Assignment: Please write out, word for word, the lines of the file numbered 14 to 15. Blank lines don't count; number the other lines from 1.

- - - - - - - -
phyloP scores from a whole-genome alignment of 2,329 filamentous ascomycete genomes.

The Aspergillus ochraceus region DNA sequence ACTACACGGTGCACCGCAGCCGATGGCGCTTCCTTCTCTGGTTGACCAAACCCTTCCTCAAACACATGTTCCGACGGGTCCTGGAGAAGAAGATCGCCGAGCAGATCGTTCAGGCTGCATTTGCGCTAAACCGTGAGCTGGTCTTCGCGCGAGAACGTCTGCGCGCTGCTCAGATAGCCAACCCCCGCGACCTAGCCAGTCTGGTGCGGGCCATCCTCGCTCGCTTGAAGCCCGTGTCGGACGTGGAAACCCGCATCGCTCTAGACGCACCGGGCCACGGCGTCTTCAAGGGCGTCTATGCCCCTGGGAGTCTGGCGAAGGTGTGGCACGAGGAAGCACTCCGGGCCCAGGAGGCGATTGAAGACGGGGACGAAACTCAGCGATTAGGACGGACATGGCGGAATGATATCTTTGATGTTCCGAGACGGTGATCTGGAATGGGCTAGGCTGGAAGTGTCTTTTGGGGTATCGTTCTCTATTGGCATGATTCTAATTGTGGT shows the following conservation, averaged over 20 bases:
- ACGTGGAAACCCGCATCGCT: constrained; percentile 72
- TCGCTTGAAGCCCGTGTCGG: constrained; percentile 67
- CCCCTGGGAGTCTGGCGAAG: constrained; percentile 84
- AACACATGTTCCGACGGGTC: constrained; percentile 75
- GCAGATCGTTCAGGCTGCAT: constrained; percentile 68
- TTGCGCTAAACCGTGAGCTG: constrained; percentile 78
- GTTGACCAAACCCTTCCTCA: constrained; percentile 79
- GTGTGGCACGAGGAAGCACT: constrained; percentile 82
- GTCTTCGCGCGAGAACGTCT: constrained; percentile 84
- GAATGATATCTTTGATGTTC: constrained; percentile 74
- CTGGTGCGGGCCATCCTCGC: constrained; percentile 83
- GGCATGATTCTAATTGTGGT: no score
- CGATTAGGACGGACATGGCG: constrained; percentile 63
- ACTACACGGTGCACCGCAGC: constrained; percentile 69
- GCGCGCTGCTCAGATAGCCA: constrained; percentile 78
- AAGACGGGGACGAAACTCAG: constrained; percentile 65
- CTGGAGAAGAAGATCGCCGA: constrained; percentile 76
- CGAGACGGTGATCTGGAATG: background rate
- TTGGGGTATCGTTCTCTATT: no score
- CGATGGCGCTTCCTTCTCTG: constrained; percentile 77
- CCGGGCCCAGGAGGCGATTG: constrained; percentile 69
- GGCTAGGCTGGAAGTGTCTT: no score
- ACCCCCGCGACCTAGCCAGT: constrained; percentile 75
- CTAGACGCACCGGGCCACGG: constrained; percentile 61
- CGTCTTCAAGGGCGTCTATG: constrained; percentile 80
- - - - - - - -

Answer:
- GGCATGATTCTAATTGTGGT: no score
- CGATTAGGACGGACATGGCG: constrained; percentile 63